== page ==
The North Carolina General Assembly, or GA as it is often referred to, consists of two main bodies or houses. These include the Senate with 50 members, and the House of Represenatives, consisting of 120 members. Each legislator represents either a Senatorial District or a House District. Beginning in January of each odd-numbered year, regular sessions of the GA will meet. They then adjourn and reconvene the following even-numbered year, to hold a shorter session.
The actual laws of North Carolina are known as the General Statutes and are made by members of the GA, who meet in their respective chambers on Monday evenings. Additionally, they meet during the day on Tuesday, Wednesday, and Thursday, returning to their respective home districts on weekends to tend to personal business and meet with constituents.
The presiding officer of the Senate is actually the Lieutenant Governor of the State, and the presiding officer of the House of Representatives is known as the Speaker, who is elected from the members of the House. A President Pro Tempore is elected by members of the Senate, who, along with the Speaker of the House, will appoint members to serve on standing committees of each of the two respective bodies of the GA. (The House and the Senate).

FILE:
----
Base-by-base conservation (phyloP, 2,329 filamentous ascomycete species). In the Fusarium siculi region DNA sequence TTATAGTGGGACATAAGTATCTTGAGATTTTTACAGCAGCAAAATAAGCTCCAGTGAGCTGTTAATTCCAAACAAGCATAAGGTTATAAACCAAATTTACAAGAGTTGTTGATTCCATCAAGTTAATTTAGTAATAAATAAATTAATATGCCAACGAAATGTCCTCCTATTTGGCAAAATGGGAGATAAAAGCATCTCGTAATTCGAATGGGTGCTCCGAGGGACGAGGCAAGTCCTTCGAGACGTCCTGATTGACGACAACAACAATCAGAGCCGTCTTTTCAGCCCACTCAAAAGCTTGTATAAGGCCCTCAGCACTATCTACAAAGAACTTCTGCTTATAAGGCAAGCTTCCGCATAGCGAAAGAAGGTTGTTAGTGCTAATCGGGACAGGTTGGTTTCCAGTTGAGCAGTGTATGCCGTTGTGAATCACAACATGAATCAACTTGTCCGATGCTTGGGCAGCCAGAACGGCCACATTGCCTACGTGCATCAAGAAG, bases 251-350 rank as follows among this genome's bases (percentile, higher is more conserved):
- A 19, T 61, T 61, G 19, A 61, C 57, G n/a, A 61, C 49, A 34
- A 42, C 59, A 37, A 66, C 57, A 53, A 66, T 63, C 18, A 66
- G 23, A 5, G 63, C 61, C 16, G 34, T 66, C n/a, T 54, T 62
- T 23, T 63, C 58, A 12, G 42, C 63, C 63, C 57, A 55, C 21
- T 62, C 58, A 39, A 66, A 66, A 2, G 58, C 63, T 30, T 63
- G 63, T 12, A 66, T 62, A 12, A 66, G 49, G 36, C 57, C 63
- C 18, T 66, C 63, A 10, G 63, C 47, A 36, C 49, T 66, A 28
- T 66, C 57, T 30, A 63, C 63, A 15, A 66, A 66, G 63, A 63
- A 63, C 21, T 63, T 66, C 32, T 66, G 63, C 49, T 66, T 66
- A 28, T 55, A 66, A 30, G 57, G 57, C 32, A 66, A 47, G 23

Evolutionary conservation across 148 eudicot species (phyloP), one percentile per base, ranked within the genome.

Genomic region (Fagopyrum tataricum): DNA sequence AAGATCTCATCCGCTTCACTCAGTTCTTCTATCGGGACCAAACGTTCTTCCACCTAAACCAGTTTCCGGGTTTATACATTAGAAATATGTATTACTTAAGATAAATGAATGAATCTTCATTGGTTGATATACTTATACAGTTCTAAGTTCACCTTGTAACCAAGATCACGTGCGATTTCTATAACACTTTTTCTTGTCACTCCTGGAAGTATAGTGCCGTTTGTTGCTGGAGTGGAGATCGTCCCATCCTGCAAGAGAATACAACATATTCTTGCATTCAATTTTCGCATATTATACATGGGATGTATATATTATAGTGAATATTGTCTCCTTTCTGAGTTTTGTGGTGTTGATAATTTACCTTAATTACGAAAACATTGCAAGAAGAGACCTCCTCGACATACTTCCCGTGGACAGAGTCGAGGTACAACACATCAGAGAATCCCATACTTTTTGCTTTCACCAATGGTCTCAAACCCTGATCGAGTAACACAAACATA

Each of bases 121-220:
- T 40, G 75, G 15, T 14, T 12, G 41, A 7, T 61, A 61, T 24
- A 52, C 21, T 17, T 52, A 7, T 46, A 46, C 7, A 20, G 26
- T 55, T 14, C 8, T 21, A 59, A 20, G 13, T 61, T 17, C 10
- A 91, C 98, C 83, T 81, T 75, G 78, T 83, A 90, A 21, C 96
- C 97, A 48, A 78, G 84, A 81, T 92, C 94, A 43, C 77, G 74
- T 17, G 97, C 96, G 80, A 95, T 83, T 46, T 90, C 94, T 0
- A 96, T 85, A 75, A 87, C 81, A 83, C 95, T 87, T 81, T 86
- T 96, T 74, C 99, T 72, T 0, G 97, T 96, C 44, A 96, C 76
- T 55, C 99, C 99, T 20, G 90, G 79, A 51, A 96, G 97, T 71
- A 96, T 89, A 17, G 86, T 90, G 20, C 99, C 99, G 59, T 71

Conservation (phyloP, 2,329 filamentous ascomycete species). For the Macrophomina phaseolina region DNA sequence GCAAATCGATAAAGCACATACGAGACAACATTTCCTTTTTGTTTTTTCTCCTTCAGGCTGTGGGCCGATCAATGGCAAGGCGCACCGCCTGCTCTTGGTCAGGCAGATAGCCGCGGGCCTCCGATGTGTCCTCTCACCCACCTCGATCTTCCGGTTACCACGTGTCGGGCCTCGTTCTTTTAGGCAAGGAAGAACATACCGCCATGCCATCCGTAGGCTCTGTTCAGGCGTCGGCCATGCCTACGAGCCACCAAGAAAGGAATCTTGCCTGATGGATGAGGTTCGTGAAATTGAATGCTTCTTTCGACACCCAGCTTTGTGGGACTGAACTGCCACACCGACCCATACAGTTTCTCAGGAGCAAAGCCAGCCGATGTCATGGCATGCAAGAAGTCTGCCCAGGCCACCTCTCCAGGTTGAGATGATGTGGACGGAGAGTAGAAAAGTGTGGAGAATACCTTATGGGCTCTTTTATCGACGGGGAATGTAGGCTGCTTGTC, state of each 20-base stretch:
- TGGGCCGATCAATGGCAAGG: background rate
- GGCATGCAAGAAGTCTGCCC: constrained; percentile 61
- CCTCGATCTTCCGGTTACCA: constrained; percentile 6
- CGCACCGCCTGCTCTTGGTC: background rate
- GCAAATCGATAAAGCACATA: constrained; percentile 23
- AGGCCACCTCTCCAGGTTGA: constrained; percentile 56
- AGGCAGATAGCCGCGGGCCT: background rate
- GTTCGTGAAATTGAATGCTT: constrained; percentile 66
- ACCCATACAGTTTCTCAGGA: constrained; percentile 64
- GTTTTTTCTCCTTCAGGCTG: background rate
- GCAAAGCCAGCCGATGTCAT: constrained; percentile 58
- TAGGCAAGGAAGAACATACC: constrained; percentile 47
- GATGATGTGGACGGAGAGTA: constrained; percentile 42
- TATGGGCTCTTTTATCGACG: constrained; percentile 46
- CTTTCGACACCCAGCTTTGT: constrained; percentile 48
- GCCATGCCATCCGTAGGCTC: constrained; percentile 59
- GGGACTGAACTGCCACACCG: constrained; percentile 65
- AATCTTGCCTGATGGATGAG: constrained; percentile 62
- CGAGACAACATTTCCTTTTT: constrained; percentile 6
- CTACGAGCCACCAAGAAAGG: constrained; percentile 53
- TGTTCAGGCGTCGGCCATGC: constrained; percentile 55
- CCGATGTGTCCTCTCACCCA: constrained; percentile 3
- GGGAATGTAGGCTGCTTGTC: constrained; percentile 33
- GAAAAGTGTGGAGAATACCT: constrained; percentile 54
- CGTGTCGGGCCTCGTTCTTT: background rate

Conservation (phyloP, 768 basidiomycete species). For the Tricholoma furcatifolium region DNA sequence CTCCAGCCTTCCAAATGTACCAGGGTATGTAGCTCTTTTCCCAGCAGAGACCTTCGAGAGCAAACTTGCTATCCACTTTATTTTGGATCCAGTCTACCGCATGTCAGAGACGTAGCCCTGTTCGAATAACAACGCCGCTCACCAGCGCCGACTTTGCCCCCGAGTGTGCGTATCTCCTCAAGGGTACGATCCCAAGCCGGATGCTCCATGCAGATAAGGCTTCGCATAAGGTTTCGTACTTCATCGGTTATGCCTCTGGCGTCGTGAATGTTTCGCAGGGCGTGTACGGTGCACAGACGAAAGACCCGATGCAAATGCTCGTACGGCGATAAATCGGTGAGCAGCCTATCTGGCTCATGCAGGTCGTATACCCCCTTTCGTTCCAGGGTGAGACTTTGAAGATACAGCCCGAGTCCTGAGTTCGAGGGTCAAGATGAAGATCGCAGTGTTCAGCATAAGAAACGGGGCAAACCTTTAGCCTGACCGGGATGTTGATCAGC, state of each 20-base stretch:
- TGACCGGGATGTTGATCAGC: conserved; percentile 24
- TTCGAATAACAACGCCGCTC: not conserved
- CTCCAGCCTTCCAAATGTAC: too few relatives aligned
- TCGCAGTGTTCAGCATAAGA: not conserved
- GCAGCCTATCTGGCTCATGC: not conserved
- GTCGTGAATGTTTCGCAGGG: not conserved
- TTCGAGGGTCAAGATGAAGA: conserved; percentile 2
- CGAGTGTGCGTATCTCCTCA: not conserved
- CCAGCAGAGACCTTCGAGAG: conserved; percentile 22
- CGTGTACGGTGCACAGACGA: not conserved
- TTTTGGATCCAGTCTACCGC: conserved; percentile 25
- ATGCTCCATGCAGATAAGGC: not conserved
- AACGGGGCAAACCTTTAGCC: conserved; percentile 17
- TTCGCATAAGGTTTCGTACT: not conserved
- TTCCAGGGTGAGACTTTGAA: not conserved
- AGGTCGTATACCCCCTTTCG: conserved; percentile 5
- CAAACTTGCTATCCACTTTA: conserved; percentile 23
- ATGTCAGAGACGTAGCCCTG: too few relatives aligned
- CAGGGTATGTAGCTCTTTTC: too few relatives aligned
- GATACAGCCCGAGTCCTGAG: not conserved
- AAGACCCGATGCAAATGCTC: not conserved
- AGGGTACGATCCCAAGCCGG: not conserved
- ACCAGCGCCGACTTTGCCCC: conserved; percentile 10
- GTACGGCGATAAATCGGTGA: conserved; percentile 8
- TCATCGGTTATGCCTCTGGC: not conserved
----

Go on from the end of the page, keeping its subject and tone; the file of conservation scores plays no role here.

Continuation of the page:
There are more than a dozen or so committees in each body of the GA, and every bill that is introduced in either the House or the Senate, will be reviewed by at least one standing committee in the Senate and in the House of Representatives. Each legislator will serve on several different committees. During the week, different committee meetings are held in the mornings and afternoon, where much of the legislative work is discussed and debated.
Lastly, both the Senate and the House have a "Sergeant at Arms" who acts as a "police officer." The Sergeant at Arms has assistants who act as "doorkeepers" while members of the House and Senate are meeting to discuss legislation.